Course Prerequisites: PhD Program

We normally expect students applying to our PhD program to have taken the equivalent of the following required courses in our MA programs:

  1. SOCI 580: Social Research Design & Practice
  2. SOCI 504: Quantitative Methods 1
  3. SOCI 600: Qualitative Research Methods 1
  4. SOCI 652: Current Sociological Theory

For recent syllabi for these courses, see our courses and syllabi page.

All PhD students are required to take the first class on this list (SOCI 580: Social Research Design & Practice) during their first year in the program, regardless of whether or not they took a similar class in the past. Students who did not take the equivalent of one or more of the remaining 3 classes will be required – once admitted to the PhD program – to take the missing course(s) during the first year of the program. Students who already took an equivalent class for one of these 3 courses may request the Graduate Program Director for an exemption, though such exemptions are not guaranteed and will be decided on a case-to-case basis.

Graduate Record Examination (GRE)

Please note that the GRE is no longer required for admission to the Sociology program.

Proof of English Language Proficiency

Applicants whose mother tongue is not English and who have not completed a degree from a recognized institution where English is the main language of instruction are required to provide proof of English language proficiency.  For further information, see McGill’s requirements on English language proficiency.  International students may also contact McGill’s International Student Services at 514-398-4349 for more information.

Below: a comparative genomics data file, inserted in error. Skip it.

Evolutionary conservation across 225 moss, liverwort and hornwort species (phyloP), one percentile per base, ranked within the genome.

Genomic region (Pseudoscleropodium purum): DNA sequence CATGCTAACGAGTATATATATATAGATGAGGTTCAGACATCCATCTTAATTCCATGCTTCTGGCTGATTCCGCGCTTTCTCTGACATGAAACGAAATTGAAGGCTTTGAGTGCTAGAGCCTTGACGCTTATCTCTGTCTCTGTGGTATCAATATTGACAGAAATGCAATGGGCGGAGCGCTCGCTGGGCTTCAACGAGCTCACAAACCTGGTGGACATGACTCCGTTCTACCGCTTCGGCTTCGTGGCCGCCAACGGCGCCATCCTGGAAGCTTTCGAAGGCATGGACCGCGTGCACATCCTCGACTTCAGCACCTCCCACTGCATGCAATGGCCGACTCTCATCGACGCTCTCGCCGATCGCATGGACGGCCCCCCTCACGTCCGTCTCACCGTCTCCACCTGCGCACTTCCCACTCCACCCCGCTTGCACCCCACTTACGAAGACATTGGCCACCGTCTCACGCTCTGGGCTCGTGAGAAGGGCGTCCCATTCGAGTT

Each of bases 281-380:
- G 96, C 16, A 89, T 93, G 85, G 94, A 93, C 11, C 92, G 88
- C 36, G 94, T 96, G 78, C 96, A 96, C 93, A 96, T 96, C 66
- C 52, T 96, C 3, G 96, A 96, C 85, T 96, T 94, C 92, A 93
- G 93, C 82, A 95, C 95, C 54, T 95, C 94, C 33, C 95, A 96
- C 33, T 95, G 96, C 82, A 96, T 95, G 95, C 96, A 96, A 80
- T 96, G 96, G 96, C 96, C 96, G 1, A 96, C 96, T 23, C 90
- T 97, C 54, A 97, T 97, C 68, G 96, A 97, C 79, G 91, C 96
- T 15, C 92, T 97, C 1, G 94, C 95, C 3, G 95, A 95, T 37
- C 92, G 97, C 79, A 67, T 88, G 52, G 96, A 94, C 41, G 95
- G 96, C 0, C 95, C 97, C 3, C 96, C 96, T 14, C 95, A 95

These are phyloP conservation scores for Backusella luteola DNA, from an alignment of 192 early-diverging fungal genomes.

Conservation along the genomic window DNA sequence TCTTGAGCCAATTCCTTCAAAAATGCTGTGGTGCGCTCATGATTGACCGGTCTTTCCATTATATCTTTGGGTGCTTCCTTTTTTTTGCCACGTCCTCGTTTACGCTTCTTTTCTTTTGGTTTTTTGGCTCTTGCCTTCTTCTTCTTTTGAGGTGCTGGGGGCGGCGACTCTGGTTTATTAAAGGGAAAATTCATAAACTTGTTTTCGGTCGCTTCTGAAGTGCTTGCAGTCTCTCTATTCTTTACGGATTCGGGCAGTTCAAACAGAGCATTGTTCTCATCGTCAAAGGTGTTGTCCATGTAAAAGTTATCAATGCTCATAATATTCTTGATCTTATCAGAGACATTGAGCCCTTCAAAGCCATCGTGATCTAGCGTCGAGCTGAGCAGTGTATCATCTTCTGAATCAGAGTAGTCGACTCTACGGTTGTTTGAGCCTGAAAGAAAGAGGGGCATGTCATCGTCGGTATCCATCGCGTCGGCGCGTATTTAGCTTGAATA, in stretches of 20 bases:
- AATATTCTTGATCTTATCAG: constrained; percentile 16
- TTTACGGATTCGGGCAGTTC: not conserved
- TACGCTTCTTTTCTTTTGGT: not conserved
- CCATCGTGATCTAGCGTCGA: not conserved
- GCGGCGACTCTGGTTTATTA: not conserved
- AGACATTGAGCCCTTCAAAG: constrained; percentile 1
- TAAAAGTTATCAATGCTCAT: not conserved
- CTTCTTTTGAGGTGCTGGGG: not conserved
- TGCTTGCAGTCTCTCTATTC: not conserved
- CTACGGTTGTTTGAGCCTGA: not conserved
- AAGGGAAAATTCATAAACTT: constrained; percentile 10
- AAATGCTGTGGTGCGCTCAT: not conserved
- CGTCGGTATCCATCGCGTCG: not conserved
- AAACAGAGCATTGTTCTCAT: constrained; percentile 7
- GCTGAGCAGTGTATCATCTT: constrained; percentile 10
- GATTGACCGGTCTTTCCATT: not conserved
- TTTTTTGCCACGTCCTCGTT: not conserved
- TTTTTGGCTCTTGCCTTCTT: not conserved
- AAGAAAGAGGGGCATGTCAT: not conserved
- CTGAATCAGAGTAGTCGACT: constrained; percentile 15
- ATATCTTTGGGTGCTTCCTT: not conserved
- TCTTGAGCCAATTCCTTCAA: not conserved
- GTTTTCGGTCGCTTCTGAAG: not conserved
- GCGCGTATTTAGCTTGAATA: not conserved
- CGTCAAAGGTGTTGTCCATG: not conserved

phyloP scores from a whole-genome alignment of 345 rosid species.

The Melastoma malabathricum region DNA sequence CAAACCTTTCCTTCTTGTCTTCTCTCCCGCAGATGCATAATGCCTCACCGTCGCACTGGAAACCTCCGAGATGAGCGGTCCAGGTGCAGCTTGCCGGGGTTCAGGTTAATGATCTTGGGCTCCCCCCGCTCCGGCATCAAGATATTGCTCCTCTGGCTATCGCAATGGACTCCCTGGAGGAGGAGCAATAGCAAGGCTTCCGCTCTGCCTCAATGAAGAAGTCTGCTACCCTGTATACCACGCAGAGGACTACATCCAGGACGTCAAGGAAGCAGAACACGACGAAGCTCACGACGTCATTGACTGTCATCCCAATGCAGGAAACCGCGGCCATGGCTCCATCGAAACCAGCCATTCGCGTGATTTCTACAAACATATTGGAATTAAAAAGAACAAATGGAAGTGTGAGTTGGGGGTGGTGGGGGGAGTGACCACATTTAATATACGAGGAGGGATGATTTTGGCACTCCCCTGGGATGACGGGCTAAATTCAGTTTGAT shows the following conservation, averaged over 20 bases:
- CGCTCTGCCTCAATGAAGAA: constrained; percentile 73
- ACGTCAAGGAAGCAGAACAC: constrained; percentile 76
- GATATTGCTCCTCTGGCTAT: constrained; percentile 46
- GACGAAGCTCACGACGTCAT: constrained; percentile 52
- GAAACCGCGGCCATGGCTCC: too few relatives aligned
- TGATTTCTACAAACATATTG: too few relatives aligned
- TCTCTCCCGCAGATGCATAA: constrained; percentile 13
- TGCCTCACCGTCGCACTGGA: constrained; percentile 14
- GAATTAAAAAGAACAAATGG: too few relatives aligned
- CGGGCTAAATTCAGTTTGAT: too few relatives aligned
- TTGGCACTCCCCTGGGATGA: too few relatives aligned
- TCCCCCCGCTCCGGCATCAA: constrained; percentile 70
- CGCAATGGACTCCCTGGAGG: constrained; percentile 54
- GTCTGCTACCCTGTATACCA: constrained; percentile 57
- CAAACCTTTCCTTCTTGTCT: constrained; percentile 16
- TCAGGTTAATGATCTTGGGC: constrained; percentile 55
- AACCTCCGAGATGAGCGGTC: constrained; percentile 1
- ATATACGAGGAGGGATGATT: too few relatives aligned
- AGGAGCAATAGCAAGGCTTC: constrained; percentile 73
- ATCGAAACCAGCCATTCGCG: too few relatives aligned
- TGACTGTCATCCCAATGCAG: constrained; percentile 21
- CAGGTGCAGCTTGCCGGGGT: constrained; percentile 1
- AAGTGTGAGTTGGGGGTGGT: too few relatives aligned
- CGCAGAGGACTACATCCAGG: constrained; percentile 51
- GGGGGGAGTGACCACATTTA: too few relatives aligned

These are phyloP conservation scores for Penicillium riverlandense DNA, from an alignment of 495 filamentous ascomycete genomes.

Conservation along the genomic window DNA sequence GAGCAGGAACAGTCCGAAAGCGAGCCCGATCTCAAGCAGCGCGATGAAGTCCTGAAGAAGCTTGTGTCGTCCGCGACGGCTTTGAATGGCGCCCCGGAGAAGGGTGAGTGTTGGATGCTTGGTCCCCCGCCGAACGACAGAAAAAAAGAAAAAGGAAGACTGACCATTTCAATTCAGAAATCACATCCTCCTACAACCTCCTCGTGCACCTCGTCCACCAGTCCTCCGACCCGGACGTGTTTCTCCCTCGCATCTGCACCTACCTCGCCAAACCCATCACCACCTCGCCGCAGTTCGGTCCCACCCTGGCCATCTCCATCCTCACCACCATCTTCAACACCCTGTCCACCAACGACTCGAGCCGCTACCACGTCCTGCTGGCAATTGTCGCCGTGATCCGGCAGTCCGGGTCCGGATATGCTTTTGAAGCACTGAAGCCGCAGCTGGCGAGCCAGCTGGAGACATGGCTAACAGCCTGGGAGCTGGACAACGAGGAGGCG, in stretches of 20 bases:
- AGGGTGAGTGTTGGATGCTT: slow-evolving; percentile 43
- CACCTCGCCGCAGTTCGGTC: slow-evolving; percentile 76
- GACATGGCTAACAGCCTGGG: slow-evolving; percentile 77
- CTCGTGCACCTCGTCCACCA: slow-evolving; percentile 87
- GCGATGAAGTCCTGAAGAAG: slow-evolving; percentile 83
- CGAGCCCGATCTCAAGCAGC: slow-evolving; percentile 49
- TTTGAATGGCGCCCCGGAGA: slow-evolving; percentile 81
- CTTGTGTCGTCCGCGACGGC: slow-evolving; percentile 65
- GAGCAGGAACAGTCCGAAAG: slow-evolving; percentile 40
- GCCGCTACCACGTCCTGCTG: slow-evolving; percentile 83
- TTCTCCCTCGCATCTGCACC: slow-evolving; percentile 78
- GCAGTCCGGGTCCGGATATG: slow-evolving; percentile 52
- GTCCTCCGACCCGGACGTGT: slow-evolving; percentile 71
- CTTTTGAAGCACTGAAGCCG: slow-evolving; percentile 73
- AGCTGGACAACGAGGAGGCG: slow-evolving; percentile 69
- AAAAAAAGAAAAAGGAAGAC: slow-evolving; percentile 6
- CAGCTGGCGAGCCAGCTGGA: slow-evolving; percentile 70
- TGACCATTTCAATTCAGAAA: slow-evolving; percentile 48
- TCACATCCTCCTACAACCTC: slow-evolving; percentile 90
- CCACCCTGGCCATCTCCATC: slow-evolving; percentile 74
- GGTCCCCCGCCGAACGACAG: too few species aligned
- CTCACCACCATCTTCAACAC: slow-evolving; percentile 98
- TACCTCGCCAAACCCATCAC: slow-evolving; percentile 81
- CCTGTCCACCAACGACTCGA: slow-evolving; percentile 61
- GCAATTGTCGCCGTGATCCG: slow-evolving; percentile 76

Personal Statement

All applicants are required to submit a personal statement (maximum 1,000 words, double-spaced).  The statement should: 1) outline the applicant’s areas of academic interest (e.g., proposed research topic) 2) identify faculty members of interest (e.g., possible supervisors) and with whom the applicant’s research interests align and 3) discuss future academic and/or career plans.

All applicants are strongly encouraged to contact faculty members with whom they may wish to work – in advance of applying – to ascertain their availability (e.g., ensure they will not be on leave, are able to take on more students).

Writing Sample

All applicants are required to submit ONE research paper or publication in English or French (maximum 30 pages, double-spaced).

Full-Time Versus Part-Time Study

In principle, it is possible to pursue graduate studies in sociology on a half-time basis, but we discourage students from pursuing this route.  Why?  Well, first, there is no financial advantage.  You will have to register and pay tuition fees for twice the number of terms.  Second, half-time amounts to no more than a one-third course reduction since McGill requires that you take at least two 3-credit courses per term.  Finally, the courses in our graduate program form an integrated whole which we strongly recommend you take in sequence and in the intended time-frame.